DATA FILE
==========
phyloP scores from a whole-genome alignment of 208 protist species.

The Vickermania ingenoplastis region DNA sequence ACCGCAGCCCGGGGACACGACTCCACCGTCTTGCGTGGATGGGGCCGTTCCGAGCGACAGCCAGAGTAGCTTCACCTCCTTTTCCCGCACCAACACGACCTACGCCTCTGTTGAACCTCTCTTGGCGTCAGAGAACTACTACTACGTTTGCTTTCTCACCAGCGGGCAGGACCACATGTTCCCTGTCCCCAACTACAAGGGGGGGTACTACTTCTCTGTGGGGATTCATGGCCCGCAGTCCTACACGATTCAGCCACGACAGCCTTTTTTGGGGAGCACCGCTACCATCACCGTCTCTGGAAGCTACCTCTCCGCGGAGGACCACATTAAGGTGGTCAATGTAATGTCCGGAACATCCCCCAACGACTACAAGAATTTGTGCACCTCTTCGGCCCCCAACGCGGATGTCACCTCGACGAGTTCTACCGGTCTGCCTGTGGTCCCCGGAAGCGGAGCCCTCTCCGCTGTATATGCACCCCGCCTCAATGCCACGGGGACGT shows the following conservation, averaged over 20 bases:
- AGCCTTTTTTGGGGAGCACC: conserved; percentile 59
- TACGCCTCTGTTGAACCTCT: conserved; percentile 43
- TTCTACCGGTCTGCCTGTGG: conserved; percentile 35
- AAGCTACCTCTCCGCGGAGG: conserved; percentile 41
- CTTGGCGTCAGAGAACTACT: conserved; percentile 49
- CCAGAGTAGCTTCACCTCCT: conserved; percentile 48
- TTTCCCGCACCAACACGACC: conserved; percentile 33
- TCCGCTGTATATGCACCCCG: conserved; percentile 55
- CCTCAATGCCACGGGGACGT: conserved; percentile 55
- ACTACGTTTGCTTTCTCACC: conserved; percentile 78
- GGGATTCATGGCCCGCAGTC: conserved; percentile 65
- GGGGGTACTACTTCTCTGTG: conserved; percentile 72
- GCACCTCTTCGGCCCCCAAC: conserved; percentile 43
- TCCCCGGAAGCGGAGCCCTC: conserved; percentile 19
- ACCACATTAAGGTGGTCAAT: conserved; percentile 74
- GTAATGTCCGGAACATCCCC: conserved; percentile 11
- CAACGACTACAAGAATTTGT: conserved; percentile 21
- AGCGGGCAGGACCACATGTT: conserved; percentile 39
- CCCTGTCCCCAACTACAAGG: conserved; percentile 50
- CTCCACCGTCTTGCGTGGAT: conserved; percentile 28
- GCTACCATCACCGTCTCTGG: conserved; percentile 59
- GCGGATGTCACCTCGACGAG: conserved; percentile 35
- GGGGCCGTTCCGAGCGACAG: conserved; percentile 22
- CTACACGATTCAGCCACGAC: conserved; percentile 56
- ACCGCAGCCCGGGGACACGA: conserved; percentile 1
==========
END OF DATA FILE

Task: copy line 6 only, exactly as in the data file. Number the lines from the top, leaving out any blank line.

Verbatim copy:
- AAGCTACCTCTCCGCGGAGG: conserved; percentile 41